This article explores the concept of ‘revolutionary diplomats’ that is central to this guest-edited issue of The Journal of North African Studies. Specifically, we explore whether the political openings associated with the Arab Spring beginning in January 2011 have permitted the emergence and/or re-emergence of state and non-state actors that are capable of challenging the foreign policy supremacy of authoritarian presidents, and therefore playing more important roles in the formulation and implementation of their countries’ foreign policies. We do so by focusing on the North African countries of Algeria, Egypt, Libya, Morocco and Tunisia.
For decades, academics have faced a call to connect their work to social and political problems. This pressure has intensified specifically on political scientists in recent years. Ongoing conversations about increasing the centrality of engaged research in our discipline was the impetus for the creation of the American Political Science Association's Institute of Civically Engaged Research (ICER). Building on ICER, this symposium explores how CER concepts and practices can serve as scholarly, reflexive, and practical responses to calls for the discipline to be more engaged and relevant to the challenges facing society.
This article raises and considers questions central to how scholars can create equitable partnerships with nonacademics for research on improving the governance of social problems. To explore these questions, we compare CER to two common participatory research frameworks: community-based participatory research (CBPR) and research-practice partnerships (RPPs).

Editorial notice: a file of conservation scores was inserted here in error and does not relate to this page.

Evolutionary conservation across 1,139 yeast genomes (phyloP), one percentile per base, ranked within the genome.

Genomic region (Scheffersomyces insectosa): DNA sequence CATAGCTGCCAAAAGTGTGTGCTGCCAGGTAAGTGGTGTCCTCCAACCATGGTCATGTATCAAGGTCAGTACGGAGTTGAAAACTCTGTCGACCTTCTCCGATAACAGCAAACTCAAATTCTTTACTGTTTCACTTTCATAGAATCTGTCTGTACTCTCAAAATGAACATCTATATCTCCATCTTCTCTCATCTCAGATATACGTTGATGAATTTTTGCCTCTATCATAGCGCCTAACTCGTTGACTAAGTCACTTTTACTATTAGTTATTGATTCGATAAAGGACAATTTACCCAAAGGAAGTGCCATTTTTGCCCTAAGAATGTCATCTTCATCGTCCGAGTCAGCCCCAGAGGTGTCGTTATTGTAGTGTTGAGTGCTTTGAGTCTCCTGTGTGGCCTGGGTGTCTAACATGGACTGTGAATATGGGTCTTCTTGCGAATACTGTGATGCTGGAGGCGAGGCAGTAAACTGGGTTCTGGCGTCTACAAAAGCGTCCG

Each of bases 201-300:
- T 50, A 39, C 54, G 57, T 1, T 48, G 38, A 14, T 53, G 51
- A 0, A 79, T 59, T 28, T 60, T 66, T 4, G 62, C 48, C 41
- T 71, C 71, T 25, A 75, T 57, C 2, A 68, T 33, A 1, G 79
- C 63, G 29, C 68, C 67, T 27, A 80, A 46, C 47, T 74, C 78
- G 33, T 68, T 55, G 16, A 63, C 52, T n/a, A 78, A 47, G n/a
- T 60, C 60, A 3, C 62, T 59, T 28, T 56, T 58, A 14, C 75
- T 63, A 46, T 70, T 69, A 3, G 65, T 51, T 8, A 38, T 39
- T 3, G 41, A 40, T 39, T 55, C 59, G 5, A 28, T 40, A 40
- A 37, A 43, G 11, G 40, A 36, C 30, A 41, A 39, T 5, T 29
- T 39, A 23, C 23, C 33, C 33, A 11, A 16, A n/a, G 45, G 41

Is darker skin pigmentation associated with less favorable social and political outcomes in Latin America? We leverage data from 18 Latin American countries across multiple survey waves to demonstrate the robust and potent negative relationship between the darkness of skin tone and socio-economic status. Then we examine the relationship between skin color and attitudes toward the political system. In spite of our substantial sample size, we find little support for the expectation that respondents with darker skin are less favorably disposed toward the political system. Our findings suggest that the socio-economic “pigmentocracy” that pervades the region does not necessarily translate into pronounced differences in attitudes about the political system.
I was invited by Marc Lynch, the former Chair of the American Political Science Association's Middle East and North Africa Politics Section to write an article focusing on the youth response to President Kais Saied's suspension of Parliament and firing of the Prime Minister. I argue that looking through the perspective youth, the case of Tunisia calls into question what we measure as democratic "progress" and that government ought to take "street activism" as a legitimate form of communication between traditional political spheres and youth.
This article examines civil society's evolving role in the development of foreign policy in the Middle East and North Africa, a near-decade after the Arab Spring. By focusing on four sets of civil society actors: youth, women's labour, and human rights groups, I argue that civil society initially flourished in its ability to impact foreign policy after 2011. However, this optimism faded in 2013 as organizations grappled with increasing authoritarian backlash.